The Western world will see a “very serious reduction” in its ability to “steer the global economy” in the near future and will have to negotiate with Russia, according to the country’s foreign minister.
Sergei Lavrov, foreign minister since 2004, made the comments on Monday, according to Russia CASS Press Agency.
He said: “In the near future, we will see a reduction in the opportunities of the West, a very serious reduction in the opportunities to run the world economy as it wishes, and whether it likes it or not, we will have to negotiate .”
Lavrov said Russia would step up cooperation with other powers as Western nations had “severed almost all relations” since Russia’s invasion of Ukraine in February, which the The Kremlin calls it a “special military operation”.
He said Russia “is not going to chase after the West” and added: “We are going to focus on those who have never let us down and with whom we have sometimes reached very difficult compromises. But when they were obtained, no one was ever wrong. With the West, everything is exactly the opposite.
The argument that an era of Western dominance is coming to an end has been a popular talking point for senior Russian politicians in recent months.
In October, President Putin spoke at a conference of the Valdai Discussion Club, a Russian think tank, organized to discuss “a post-hegemonic world”.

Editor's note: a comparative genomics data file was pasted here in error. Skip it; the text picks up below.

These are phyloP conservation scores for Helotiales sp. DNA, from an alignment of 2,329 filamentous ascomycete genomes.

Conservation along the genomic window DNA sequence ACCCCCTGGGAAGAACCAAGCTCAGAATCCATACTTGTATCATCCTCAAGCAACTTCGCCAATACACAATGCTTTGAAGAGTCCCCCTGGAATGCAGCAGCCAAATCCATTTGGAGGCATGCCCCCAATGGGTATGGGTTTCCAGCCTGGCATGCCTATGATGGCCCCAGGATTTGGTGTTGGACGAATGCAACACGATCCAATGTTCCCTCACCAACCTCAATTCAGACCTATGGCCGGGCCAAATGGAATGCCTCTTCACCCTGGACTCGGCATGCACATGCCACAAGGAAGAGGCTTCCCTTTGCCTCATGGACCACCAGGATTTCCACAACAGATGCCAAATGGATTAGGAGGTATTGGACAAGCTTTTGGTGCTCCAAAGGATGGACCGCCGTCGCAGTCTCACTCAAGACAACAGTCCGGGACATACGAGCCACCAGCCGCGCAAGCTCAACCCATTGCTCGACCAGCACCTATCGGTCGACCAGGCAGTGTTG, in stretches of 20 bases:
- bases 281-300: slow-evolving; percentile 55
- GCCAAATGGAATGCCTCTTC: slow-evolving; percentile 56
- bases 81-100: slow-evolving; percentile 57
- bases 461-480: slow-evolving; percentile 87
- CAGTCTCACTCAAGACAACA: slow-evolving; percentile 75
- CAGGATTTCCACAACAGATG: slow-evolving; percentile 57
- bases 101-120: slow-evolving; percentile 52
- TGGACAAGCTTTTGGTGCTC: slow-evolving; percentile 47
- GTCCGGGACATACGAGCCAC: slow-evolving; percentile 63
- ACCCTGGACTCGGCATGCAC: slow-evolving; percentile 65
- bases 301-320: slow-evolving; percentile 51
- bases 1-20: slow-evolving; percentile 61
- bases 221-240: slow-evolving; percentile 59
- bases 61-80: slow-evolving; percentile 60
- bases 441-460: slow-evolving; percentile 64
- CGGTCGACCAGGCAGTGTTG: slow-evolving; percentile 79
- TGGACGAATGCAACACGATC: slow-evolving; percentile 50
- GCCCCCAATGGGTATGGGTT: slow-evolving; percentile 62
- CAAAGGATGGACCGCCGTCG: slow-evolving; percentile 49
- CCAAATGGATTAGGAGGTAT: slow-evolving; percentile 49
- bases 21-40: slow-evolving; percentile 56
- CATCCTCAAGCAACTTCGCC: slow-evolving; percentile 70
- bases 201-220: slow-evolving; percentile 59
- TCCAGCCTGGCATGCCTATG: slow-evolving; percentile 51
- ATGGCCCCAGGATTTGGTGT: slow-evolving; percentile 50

He claimed that the breakup of the Soviet Union in 1991 had led to a Western-dominated world order where “only its will, its culture, its interests had the right to exist”.
Putin continued, “Now this historic age of absolute Western supremacy in world affairs is coming to an end. The unipolar world is stepping back into the past.”
While definitions of “the West” vary, they almost always include the economically advanced nations of North America, Europe, and Oceania. Sometimes parts of Central and Latin America are also included, as well as advanced Asian democracies such as Japan and South Korea.
The Ukrainian government claims more than 100,000 Russian soldiers were killed since Putin launched his invasion, although this figure is unverified. Officially, Russia only admitted the death of less than 6,000 soldiers.
In November, General Mark Milley, chairman of the US Joint Chiefs of Staff, said the Russian military had seen around 100,000 killed and wounded since the beginning of the war, the Ukrainian army “probably” has a similar figure in addition to civilian casualties.
On Monday, three Russian soldiers were killed by a drone attack on the Engels-2 air base, home to many Russian Tupolev Tu-95 strategic bombers deep in the country. According to Moscow, the drone was successfully intercepted with the men killed by drone fragments, although this has been questioned by some independent experts.
On December 25, the Russian state-controlled network Rossiya-1 aired an interview with Putin, who argued that these who do not want to suffer for Russia are not “true patriots”.
He said: “As for most – 99.9% – of our citizens, our people who are ready to sacrifice everything for the fatherland, that does not seem unusual to me.
“But it reassures me again that Russia is a special country and has special people.”
As an Orthodox country, Russia celebrates Christmas on January 7, rather than December 25 in the west.
Newsweek contacted the Russian Foreign Ministry for comment.
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